The 2013 swim season has ended. Please continue to enjoy Chicago's lakefront parkland until the beaches open for swimming again on May 23, 2014.
Located in the Rogers Park neighborhood on the North Side, Jarvis Beach offers visitors a quiet respite from the hustle and bustle of the city.
The half-acre beach offers beach goers a place to soak up the sun and enjoy the cooling waters of Lake Michigan during Chicago’s hot summers. Whether you are looking to relax on the sandy beach soaking in some rays or getting active, Jarvis Beach is a great summer destination.
Limited street parking
The following public bus & train routes serve this beach:
CTA Red Line Station:
Please follow the rules while you’re at the beach:
- Swim only when lifeguards are on duty.
- Follow lifeguards’ instructions.
- Only Coast Guard approved flotation devices are permitted.
- No smoking.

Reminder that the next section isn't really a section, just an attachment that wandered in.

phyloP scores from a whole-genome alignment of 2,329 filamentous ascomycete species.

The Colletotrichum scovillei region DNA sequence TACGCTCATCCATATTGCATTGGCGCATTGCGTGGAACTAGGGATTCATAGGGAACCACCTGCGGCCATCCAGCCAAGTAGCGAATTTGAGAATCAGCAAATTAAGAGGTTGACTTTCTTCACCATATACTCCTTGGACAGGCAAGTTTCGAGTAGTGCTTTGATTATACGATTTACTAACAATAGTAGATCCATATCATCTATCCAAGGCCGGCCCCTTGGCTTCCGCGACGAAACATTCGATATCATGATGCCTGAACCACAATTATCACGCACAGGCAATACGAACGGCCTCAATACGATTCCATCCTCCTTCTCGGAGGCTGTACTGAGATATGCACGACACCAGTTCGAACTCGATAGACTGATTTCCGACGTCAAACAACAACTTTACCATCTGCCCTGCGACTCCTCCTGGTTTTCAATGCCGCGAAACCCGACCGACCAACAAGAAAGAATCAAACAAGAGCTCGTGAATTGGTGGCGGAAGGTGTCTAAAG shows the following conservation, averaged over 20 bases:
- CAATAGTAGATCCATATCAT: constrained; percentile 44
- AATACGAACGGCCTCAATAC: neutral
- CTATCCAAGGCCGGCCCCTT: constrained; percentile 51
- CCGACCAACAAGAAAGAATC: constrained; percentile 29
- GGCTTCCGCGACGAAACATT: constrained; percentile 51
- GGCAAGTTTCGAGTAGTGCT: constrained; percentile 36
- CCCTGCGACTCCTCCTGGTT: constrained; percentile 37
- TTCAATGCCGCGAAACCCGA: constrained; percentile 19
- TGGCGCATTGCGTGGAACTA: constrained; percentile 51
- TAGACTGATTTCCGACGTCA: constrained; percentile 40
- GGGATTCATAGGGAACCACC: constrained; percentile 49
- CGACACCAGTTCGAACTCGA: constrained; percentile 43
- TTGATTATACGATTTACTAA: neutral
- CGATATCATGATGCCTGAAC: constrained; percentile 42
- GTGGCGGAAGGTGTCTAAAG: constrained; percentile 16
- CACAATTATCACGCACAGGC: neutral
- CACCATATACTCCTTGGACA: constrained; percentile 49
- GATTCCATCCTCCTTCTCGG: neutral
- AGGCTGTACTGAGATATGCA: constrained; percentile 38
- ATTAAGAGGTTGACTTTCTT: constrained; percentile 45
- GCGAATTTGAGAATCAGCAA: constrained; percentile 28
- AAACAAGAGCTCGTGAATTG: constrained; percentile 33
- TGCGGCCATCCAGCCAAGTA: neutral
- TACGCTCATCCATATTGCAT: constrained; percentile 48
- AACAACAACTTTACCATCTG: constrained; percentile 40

- No alcohol.
- No dogs on the beach.
- Do not feed birds or wildlife.
- Dispose of trash and recycling in appropriate containers.
- Grill in designated areas only and dispose of coals in red barrels.
- Keep accessible beach walks clear. No bicycling, skateboarding or rollerblading is permitted in these areas.
- There is no paddle or board sport access to the Lake Michigan Water Trail at Jarvis Beach. For information on beaches with launch points for accessing the Lake Michigan Water Trail, visit the rules page.
Jarvis Beach and the adjacent Jarvis Street take their names from R.J. Jarvis, a friend of the Rogers and Touhy families. These two families founded and subdivided Rogers Park.
In Rogers Park, the beaches met the summertime recreational needs of the many residents who lived in the numerous apartment buildings built in the eastern portion of the community between 1900 and 1930. Although lifeguards staffed small municipal beaches such as Jarvis Beach, the beaches had no changing rooms or other facilities.
Jarvis Beach Park is among the 18 street-end beaches acquired by the Chicago Park District from the City of Chicago in 1959. By 1937, the city's Bureau of Parks and Recreation operated 27 such beaches; some of these were in existence as early as 1921.